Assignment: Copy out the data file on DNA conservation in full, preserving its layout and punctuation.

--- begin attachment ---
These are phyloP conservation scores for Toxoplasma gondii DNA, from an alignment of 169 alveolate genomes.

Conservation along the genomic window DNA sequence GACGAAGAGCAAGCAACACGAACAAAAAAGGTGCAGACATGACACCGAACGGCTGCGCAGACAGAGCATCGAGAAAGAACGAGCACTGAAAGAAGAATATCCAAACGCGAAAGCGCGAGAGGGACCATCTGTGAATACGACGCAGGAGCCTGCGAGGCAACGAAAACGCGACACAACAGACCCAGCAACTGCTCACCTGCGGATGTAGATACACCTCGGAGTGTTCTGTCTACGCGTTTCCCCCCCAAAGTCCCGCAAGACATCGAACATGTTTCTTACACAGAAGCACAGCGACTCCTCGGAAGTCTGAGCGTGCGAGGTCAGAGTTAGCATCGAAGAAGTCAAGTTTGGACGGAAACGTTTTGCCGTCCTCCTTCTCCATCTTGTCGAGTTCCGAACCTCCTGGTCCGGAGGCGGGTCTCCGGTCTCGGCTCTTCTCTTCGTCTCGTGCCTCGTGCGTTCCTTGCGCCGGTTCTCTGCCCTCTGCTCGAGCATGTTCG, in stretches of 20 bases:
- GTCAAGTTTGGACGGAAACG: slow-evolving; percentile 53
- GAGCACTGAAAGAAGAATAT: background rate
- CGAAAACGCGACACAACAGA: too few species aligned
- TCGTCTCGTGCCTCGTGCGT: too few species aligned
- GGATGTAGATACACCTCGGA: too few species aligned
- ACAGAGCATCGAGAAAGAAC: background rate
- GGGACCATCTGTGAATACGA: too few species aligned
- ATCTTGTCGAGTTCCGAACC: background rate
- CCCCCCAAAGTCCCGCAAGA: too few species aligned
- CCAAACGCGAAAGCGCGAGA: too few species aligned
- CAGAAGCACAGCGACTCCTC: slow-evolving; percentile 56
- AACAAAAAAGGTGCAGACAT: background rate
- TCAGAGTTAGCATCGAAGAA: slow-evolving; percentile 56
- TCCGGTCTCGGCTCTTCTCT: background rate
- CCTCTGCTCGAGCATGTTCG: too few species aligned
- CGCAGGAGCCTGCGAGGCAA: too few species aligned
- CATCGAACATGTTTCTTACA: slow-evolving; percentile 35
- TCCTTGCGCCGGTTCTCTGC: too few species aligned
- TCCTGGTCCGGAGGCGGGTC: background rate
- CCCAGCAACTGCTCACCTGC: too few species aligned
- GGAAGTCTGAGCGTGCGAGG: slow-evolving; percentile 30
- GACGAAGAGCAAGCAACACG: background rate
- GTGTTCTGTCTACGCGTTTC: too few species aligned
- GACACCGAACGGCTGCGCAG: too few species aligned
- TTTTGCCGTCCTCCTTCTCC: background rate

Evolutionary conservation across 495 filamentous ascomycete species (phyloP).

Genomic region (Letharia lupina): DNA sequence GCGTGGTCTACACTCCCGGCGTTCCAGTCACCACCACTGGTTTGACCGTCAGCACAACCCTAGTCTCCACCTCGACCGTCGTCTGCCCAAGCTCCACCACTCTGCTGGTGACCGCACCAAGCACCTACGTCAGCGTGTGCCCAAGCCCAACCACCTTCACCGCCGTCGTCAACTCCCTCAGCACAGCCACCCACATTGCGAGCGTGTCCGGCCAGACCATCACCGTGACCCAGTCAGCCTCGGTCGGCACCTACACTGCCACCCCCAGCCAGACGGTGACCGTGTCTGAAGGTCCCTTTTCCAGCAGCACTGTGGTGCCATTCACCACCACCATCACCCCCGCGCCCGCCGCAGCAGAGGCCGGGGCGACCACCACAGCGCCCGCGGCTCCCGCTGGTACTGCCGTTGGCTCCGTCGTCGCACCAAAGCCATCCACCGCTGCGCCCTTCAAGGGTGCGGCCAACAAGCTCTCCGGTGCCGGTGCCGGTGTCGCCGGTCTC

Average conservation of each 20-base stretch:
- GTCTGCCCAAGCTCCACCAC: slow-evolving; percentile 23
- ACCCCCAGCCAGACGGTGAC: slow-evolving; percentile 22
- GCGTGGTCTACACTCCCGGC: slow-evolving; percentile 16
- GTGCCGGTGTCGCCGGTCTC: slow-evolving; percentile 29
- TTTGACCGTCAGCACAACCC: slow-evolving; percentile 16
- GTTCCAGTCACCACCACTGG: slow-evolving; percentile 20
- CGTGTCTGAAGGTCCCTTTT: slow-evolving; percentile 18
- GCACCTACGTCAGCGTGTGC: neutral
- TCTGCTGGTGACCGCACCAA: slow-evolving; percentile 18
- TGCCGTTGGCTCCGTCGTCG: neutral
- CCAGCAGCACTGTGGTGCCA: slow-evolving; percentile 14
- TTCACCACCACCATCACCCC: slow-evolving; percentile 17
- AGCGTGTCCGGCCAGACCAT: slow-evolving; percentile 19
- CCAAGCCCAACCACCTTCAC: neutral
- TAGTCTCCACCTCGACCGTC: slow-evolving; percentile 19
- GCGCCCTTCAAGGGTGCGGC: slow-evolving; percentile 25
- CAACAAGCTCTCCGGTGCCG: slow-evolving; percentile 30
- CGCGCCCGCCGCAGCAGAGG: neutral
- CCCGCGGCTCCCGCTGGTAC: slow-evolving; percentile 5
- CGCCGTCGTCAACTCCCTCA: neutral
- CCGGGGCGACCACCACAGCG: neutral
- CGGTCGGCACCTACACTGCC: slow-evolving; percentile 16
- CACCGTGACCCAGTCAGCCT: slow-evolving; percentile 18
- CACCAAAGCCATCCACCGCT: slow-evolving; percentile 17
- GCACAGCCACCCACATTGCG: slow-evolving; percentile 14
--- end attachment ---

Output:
These are phyloP conservation scores for Toxoplasma gondii DNA, from an alignment of 169 alveolate genomes.

Conservation along the genomic window DNA sequence GACGAAGAGCAAGCAACACGAACAAAAAAGGTGCAGACATGACACCGAACGGCTGCGCAGACAGAGCATCGAGAAAGAACGAGCACTGAAAGAAGAATATCCAAACGCGAAAGCGCGAGAGGGACCATCTGTGAATACGACGCAGGAGCCTGCGAGGCAACGAAAACGCGACACAACAGACCCAGCAACTGCTCACCTGCGGATGTAGATACACCTCGGAGTGTTCTGTCTACGCGTTTCCCCCCCAAAGTCCCGCAAGACATCGAACATGTTTCTTACACAGAAGCACAGCGACTCCTCGGAAGTCTGAGCGTGCGAGGTCAGAGTTAGCATCGAAGAAGTCAAGTTTGGACGGAAACGTTTTGCCGTCCTCCTTCTCCATCTTGTCGAGTTCCGAACCTCCTGGTCCGGAGGCGGGTCTCCGGTCTCGGCTCTTCTCTTCGTCTCGTGCCTCGTGCGTTCCTTGCGCCGGTTCTCTGCCCTCTGCTCGAGCATGTTCG, in stretches of 20 bases:
- GTCAAGTTTGGACGGAAACG: slow-evolving; percentile 53
- GAGCACTGAAAGAAGAATAT: background rate
- CGAAAACGCGACACAACAGA: too few species aligned
- TCGTCTCGTGCCTCGTGCGT: too few species aligned
- GGATGTAGATACACCTCGGA: too few species aligned
- ACAGAGCATCGAGAAAGAAC: background rate
- GGGACCATCTGTGAATACGA: too few species aligned
- ATCTTGTCGAGTTCCGAACC: background rate
- CCCCCCAAAGTCCCGCAAGA: too few species aligned
- CCAAACGCGAAAGCGCGAGA: too few species aligned
- CAGAAGCACAGCGACTCCTC: slow-evolving; percentile 56
- AACAAAAAAGGTGCAGACAT: background rate
- TCAGAGTTAGCATCGAAGAA: slow-evolving; percentile 56
- TCCGGTCTCGGCTCTTCTCT: background rate
- CCTCTGCTCGAGCATGTTCG: too few species aligned
- CGCAGGAGCCTGCGAGGCAA: too few species aligned
- CATCGAACATGTTTCTTACA: slow-evolving; percentile 35
- TCCTTGCGCCGGTTCTCTGC: too few species aligned
- TCCTGGTCCGGAGGCGGGTC: background rate
- CCCAGCAACTGCTCACCTGC: too few species aligned
- GGAAGTCTGAGCGTGCGAGG: slow-evolving; percentile 30
- GACGAAGAGCAAGCAACACG: background rate
- GTGTTCTGTCTACGCGTTTC: too few species aligned
- GACACCGAACGGCTGCGCAG: too few species aligned
- TTTTGCCGTCCTCCTTCTCC: background rate

Evolutionary conservation across 495 filamentous ascomycete species (phyloP).

Genomic region (Letharia lupina): DNA sequence GCGTGGTCTACACTCCCGGCGTTCCAGTCACCACCACTGGTTTGACCGTCAGCACAACCCTAGTCTCCACCTCGACCGTCGTCTGCCCAAGCTCCACCACTCTGCTGGTGACCGCACCAAGCACCTACGTCAGCGTGTGCCCAAGCCCAACCACCTTCACCGCCGTCGTCAACTCCCTCAGCACAGCCACCCACATTGCGAGCGTGTCCGGCCAGACCATCACCGTGACCCAGTCAGCCTCGGTCGGCACCTACACTGCCACCCCCAGCCAGACGGTGACCGTGTCTGAAGGTCCCTTTTCCAGCAGCACTGTGGTGCCATTCACCACCACCATCACCCCCGCGCCCGCCGCAGCAGAGGCCGGGGCGACCACCACAGCGCCCGCGGCTCCCGCTGGTACTGCCGTTGGCTCCGTCGTCGCACCAAAGCCATCCACCGCTGCGCCCTTCAAGGGTGCGGCCAACAAGCTCTCCGGTGCCGGTGCCGGTGTCGCCGGTCTC

Average conservation of each 20-base stretch:
- GTCTGCCCAAGCTCCACCAC: slow-evolving; percentile 23
- ACCCCCAGCCAGACGGTGAC: slow-evolving; percentile 22
- GCGTGGTCTACACTCCCGGC: slow-evolving; percentile 16
- GTGCCGGTGTCGCCGGTCTC: slow-evolving; percentile 29
- TTTGACCGTCAGCACAACCC: slow-evolving; percentile 16
- GTTCCAGTCACCACCACTGG: slow-evolving; percentile 20
- CGTGTCTGAAGGTCCCTTTT: slow-evolving; percentile 18
- GCACCTACGTCAGCGTGTGC: neutral
- TCTGCTGGTGACCGCACCAA: slow-evolving; percentile 18
- TGCCGTTGGCTCCGTCGTCG: neutral
- CCAGCAGCACTGTGGTGCCA: slow-evolving; percentile 14
- TTCACCACCACCATCACCCC: slow-evolving; percentile 17
- AGCGTGTCCGGCCAGACCAT: slow-evolving; percentile 19
- CCAAGCCCAACCACCTTCAC: neutral
- TAGTCTCCACCTCGACCGTC: slow-evolving; percentile 19
- GCGCCCTTCAAGGGTGCGGC: slow-evolving; percentile 25
- CAACAAGCTCTCCGGTGCCG: slow-evolving; percentile 30
- CGCGCCCGCCGCAGCAGAGG: neutral
- CCCGCGGCTCCCGCTGGTAC: slow-evolving; percentile 5
- CGCCGTCGTCAACTCCCTCA: neutral
- CCGGGGCGACCACCACAGCG: neutral
- CGGTCGGCACCTACACTGCC: slow-evolving; percentile 16
- CACCGTGACCCAGTCAGCCT: slow-evolving; percentile 18
- CACCAAAGCCATCCACCGCT: slow-evolving; percentile 17
- GCACAGCCACCCACATTGCG: slow-evolving; percentile 14